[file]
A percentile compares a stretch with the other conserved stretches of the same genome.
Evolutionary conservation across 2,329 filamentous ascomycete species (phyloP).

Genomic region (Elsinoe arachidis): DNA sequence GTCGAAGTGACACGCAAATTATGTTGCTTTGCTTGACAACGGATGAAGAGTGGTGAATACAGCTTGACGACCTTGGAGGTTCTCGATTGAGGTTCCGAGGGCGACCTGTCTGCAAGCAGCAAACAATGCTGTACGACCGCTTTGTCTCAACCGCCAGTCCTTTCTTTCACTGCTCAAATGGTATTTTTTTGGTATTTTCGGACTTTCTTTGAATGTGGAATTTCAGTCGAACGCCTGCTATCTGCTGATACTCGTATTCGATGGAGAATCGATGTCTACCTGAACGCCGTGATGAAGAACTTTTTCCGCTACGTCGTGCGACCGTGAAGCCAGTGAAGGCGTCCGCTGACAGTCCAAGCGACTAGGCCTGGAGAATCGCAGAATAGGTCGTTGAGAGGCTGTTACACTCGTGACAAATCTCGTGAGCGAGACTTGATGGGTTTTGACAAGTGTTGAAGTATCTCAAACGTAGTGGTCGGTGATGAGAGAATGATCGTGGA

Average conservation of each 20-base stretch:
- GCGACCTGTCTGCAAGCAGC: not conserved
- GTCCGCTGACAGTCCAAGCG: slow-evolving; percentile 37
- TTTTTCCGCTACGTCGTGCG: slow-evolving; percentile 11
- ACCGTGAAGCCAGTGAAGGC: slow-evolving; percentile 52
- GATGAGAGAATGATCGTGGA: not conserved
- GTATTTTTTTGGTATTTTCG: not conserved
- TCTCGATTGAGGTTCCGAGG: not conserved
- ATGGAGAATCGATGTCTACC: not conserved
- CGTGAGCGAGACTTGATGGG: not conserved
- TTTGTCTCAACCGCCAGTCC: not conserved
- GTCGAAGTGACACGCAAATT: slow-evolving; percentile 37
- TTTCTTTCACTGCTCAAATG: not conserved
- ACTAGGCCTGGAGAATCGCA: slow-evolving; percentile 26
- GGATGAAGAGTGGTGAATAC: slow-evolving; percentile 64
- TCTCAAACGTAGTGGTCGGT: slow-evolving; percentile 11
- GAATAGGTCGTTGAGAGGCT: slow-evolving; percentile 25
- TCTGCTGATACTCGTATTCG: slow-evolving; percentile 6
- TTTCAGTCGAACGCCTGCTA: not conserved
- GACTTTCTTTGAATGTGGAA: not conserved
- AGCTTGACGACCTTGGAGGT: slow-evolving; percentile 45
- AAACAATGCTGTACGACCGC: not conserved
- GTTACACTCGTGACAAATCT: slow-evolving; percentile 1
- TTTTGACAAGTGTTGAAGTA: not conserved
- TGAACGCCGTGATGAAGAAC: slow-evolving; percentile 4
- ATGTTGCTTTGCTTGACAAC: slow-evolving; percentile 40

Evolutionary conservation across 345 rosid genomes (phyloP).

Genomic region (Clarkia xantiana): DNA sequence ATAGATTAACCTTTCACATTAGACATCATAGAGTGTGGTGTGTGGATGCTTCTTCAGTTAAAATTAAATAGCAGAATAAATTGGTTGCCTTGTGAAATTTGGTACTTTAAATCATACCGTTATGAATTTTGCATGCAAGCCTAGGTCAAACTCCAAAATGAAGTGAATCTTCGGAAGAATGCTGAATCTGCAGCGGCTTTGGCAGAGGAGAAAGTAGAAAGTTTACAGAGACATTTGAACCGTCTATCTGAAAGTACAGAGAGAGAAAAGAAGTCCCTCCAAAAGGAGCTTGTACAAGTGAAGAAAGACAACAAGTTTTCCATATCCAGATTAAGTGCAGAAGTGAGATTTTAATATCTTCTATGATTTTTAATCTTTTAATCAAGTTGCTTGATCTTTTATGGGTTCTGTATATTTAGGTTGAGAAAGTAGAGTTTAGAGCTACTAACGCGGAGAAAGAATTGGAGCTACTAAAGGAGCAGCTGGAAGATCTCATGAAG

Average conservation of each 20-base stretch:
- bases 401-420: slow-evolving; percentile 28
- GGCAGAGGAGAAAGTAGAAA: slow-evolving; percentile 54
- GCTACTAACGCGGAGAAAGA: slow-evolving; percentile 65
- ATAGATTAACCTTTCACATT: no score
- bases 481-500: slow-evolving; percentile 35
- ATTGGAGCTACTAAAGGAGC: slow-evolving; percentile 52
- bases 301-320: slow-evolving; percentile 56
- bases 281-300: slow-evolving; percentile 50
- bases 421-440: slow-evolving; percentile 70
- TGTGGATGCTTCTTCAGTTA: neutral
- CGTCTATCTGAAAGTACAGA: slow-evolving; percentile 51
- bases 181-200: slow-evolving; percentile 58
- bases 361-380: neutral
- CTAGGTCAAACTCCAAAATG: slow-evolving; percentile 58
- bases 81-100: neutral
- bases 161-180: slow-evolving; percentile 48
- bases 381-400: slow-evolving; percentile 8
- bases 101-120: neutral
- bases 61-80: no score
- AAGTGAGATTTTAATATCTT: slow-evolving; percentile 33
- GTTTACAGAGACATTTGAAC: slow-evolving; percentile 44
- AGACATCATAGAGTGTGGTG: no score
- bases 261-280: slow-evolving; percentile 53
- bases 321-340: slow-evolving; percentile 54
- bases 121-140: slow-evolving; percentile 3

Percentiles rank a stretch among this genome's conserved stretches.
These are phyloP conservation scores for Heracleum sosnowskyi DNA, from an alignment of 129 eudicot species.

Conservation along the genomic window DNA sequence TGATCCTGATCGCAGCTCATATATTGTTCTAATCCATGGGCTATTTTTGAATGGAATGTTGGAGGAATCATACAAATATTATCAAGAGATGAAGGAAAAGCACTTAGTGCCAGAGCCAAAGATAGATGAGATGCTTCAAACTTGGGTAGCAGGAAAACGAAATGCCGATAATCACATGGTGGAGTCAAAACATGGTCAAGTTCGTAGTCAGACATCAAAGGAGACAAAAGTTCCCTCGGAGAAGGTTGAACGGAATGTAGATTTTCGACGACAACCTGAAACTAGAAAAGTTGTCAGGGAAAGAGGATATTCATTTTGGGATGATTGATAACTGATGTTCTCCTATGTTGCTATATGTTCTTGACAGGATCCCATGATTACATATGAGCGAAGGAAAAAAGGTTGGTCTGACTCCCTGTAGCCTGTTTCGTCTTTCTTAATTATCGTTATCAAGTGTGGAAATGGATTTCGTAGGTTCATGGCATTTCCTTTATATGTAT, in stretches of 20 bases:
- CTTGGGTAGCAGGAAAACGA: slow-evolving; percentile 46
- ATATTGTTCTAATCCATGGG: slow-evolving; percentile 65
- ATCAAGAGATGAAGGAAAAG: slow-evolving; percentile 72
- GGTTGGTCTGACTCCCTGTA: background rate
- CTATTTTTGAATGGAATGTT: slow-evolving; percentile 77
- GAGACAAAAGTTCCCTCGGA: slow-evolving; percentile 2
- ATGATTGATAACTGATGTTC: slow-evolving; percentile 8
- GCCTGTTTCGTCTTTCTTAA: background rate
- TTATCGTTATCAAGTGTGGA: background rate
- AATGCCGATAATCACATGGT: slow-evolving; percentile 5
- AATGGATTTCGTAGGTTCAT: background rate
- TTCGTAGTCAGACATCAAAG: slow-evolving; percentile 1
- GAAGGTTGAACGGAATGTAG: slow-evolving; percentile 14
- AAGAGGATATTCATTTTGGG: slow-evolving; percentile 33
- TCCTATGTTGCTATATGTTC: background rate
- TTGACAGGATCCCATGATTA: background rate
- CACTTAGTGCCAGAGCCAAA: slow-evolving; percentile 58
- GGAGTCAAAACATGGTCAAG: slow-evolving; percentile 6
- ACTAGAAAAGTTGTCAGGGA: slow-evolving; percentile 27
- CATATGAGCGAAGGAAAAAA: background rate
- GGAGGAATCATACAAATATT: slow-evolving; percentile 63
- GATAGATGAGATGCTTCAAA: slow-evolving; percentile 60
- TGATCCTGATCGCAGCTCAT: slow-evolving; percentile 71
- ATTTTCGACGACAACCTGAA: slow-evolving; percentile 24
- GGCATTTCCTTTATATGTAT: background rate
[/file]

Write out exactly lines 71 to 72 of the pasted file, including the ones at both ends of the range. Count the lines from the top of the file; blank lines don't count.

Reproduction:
- AATGGATTTCGTAGGTTCAT: background rate
- TTCGTAGTCAGACATCAAAG: slow-evolving; percentile 1